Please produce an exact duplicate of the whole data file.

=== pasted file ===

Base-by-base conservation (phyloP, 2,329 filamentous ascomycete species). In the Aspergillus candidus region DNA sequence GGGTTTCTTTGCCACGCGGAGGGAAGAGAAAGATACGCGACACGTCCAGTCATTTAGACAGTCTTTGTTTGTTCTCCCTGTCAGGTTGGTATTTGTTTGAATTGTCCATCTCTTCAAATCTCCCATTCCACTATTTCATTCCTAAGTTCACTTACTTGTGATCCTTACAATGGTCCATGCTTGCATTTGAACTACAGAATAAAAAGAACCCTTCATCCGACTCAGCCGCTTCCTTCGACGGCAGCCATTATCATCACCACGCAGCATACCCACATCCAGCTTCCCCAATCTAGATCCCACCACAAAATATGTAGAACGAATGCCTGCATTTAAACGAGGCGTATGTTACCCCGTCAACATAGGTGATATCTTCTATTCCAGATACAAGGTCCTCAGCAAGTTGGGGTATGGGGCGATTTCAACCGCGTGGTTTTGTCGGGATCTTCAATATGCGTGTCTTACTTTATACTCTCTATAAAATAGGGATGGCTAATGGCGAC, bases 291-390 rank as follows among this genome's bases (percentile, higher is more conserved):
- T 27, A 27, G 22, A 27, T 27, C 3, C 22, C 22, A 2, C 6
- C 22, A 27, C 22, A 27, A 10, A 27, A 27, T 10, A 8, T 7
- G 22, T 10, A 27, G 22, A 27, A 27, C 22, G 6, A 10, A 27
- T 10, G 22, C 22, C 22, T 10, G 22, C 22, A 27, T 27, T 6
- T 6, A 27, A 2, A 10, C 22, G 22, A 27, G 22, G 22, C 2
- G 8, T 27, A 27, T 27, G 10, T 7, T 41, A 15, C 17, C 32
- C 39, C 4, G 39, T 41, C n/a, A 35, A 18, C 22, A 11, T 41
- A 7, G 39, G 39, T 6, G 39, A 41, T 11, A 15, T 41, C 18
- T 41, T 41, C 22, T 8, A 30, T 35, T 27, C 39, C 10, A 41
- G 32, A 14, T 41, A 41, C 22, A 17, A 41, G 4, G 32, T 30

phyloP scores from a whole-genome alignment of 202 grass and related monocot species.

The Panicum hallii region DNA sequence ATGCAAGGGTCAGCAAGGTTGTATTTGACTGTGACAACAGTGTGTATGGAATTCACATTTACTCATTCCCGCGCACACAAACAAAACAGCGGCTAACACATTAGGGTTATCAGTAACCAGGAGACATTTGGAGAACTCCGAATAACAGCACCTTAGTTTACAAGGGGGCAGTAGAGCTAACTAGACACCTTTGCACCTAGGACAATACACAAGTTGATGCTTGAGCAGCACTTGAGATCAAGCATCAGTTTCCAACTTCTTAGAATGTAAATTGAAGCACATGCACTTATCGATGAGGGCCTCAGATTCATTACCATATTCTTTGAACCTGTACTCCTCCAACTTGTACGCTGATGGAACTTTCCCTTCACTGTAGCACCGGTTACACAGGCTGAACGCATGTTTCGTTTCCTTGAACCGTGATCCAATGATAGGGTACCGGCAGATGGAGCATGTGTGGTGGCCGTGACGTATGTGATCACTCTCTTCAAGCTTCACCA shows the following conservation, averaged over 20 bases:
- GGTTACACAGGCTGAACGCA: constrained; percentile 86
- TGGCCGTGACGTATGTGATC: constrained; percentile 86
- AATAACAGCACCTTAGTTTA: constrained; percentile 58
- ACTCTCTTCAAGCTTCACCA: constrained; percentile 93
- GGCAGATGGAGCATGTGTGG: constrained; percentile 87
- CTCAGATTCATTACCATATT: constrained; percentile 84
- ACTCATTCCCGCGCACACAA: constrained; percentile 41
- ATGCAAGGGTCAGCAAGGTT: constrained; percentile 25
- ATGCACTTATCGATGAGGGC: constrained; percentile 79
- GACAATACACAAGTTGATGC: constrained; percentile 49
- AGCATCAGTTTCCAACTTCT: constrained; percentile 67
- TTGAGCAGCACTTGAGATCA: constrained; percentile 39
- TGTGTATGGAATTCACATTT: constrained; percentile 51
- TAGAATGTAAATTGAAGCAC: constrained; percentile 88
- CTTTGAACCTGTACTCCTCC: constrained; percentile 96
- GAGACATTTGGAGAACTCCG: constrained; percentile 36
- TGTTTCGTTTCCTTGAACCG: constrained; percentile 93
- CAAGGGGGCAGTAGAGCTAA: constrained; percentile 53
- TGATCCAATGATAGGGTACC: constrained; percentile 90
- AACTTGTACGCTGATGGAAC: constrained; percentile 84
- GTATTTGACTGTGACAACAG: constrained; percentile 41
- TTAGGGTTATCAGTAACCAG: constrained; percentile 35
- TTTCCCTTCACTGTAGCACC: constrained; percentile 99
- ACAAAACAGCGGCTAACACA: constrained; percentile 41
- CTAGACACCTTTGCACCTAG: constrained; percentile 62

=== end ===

Base-by-base conservation (phyloP, 2,329 filamentous ascomycete species). In the Aspergillus candidus region DNA sequence GGGTTTCTTTGCCACGCGGAGGGAAGAGAAAGATACGCGACACGTCCAGTCATTTAGACAGTCTTTGTTTGTTCTCCCTGTCAGGTTGGTATTTGTTTGAATTGTCCATCTCTTCAAATCTCCCATTCCACTATTTCATTCCTAAGTTCACTTACTTGTGATCCTTACAATGGTCCATGCTTGCATTTGAACTACAGAATAAAAAGAACCCTTCATCCGACTCAGCCGCTTCCTTCGACGGCAGCCATTATCATCACCACGCAGCATACCCACATCCAGCTTCCCCAATCTAGATCCCACCACAAAATATGTAGAACGAATGCCTGCATTTAAACGAGGCGTATGTTACCCCGTCAACATAGGTGATATCTTCTATTCCAGATACAAGGTCCTCAGCAAGTTGGGGTATGGGGCGATTTCAACCGCGTGGTTTTGTCGGGATCTTCAATATGCGTGTCTTACTTTATACTCTCTATAAAATAGGGATGGCTAATGGCGAC, bases 291-390 rank as follows among this genome's bases (percentile, higher is more conserved):
- T 27, A 27, G 22, A 27, T 27, C 3, C 22, C 22, A 2, C 6
- C 22, A 27, C 22, A 27, A 10, A 27, A 27, T 10, A 8, T 7
- G 22, T 10, A 27, G 22, A 27, A 27, C 22, G 6, A 10, A 27
- T 10, G 22, C 22, C 22, T 10, G 22, C 22, A 27, T 27, T 6
- T 6, A 27, A 2, A 10, C 22, G 22, A 27, G 22, G 22, C 2
- G 8, T 27, A 27, T 27, G 10, T 7, T 41, A 15, C 17, C 32
- C 39, C 4, G 39, T 41, C n/a, A 35, A 18, C 22, A 11, T 41
- A 7, G 39, G 39, T 6, G 39, A 41, T 11, A 15, T 41, C 18
- T 41, T 41, C 22, T 8, A 30, T 35, T 27, C 39, C 10, A 41
- G 32, A 14, T 41, A 41, C 22, A 17, A 41, G 4, G 32, T 30

phyloP scores from a whole-genome alignment of 202 grass and related monocot species.

The Panicum hallii region DNA sequence ATGCAAGGGTCAGCAAGGTTGTATTTGACTGTGACAACAGTGTGTATGGAATTCACATTTACTCATTCCCGCGCACACAAACAAAACAGCGGCTAACACATTAGGGTTATCAGTAACCAGGAGACATTTGGAGAACTCCGAATAACAGCACCTTAGTTTACAAGGGGGCAGTAGAGCTAACTAGACACCTTTGCACCTAGGACAATACACAAGTTGATGCTTGAGCAGCACTTGAGATCAAGCATCAGTTTCCAACTTCTTAGAATGTAAATTGAAGCACATGCACTTATCGATGAGGGCCTCAGATTCATTACCATATTCTTTGAACCTGTACTCCTCCAACTTGTACGCTGATGGAACTTTCCCTTCACTGTAGCACCGGTTACACAGGCTGAACGCATGTTTCGTTTCCTTGAACCGTGATCCAATGATAGGGTACCGGCAGATGGAGCATGTGTGGTGGCCGTGACGTATGTGATCACTCTCTTCAAGCTTCACCA shows the following conservation, averaged over 20 bases:
- GGTTACACAGGCTGAACGCA: constrained; percentile 86
- TGGCCGTGACGTATGTGATC: constrained; percentile 86
- AATAACAGCACCTTAGTTTA: constrained; percentile 58
- ACTCTCTTCAAGCTTCACCA: constrained; percentile 93
- GGCAGATGGAGCATGTGTGG: constrained; percentile 87
- CTCAGATTCATTACCATATT: constrained; percentile 84
- ACTCATTCCCGCGCACACAA: constrained; percentile 41
- ATGCAAGGGTCAGCAAGGTT: constrained; percentile 25
- ATGCACTTATCGATGAGGGC: constrained; percentile 79
- GACAATACACAAGTTGATGC: constrained; percentile 49
- AGCATCAGTTTCCAACTTCT: constrained; percentile 67
- TTGAGCAGCACTTGAGATCA: constrained; percentile 39
- TGTGTATGGAATTCACATTT: constrained; percentile 51
- TAGAATGTAAATTGAAGCAC: constrained; percentile 88
- CTTTGAACCTGTACTCCTCC: constrained; percentile 96
- GAGACATTTGGAGAACTCCG: constrained; percentile 36
- TGTTTCGTTTCCTTGAACCG: constrained; percentile 93
- CAAGGGGGCAGTAGAGCTAA: constrained; percentile 53
- TGATCCAATGATAGGGTACC: constrained; percentile 90
- AACTTGTACGCTGATGGAAC: constrained; percentile 84
- GTATTTGACTGTGACAACAG: constrained; percentile 41
- TTAGGGTTATCAGTAACCAG: constrained; percentile 35
- TTTCCCTTCACTGTAGCACC: constrained; percentile 99
- ACAAAACAGCGGCTAACACA: constrained; percentile 41
- CTAGACACCTTTGCACCTAG: constrained; percentile 62